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Radon: The Invisible Health Risk

You can’t see, smell or feel Radon. A study done in the USA showed nearly every home had some level of radon in the air and some 10 percent of those homes had a higher level than that considered safe. Radon is a radioactive gas which breaks down into radioactive decay products. It becomes dangerous when these decayed products become lodged on a person’s lungs or respiratory tract that eventually causes lung cancer. For persons who smoke the risk is higher.

So where does it come from? Radon is a gas that originates in the soil, but travels through to be released in the air. Radon gas can enter the home in a variety of ways, including through dirt floors, cracks in concrete floors and walls, floor drains, tiny cracks or pores in hollow walls, and from the water supply. Estimates show that some 5 percent of a home’s radon level is linked to the water supply. Higher levels of radon are generally found in private well water supply than municipal water systems. When water is supplied by a municipal system, radon is generally released while the water is being treated in their system and when the water is held in the large storage areas where radon escapes into the open atmosphere. Water from private wells, especially when stored in underground or enclosed water tanks, a high concentration of radon can accumulate. Radon in home water is released when showering, washing dishes, or watering indoor plants for example. Levels of radon gas vary from area to area depending on the geographical location.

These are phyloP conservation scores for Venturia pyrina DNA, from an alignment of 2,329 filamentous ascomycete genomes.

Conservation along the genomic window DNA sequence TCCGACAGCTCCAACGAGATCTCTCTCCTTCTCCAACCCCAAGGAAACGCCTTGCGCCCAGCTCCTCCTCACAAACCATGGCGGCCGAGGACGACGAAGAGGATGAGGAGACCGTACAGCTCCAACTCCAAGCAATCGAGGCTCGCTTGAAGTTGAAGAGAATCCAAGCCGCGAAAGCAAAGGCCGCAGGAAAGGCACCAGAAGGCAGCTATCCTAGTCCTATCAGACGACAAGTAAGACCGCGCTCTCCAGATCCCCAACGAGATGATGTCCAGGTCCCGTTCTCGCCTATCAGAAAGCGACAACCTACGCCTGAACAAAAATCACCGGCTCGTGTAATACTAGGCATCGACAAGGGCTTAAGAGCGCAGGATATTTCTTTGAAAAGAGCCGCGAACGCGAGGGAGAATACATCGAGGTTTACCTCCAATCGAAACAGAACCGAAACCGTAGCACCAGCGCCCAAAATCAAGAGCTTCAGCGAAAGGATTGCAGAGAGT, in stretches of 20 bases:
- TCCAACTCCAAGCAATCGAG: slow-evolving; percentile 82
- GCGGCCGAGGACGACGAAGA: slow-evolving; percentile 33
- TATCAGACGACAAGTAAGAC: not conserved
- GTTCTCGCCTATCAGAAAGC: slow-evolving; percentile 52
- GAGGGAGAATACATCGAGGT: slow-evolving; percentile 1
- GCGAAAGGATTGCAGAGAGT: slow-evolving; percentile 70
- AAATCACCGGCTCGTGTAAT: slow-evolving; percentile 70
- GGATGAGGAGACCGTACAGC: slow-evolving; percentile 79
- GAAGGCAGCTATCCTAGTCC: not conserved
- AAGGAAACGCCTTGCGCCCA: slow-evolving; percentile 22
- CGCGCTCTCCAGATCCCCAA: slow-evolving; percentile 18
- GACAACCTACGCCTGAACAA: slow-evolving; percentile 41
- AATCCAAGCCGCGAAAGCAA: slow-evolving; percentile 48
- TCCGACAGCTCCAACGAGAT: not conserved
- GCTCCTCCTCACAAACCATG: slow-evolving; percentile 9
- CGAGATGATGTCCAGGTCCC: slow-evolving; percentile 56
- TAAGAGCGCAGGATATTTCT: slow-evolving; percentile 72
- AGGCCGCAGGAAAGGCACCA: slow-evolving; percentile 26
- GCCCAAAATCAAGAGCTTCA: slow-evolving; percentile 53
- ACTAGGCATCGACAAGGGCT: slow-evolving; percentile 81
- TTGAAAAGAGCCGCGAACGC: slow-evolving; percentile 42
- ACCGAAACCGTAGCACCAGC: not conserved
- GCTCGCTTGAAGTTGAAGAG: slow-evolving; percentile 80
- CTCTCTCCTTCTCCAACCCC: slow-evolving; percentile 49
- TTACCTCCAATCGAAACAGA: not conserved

To reduce the risk, proper ventilation in the house is a key factor. Good ventilation should be assured specially in the newer homes as they tend to be energy efficient, tighter build, insulated and well sealed, leaving little room for the radon to escape. To reduce water borne radon for the individual is by installing a granular activated carbon filtration system. The activated carbon, which will reduce other contaminants in the water as well, dissolves and removes radon gas from the water.

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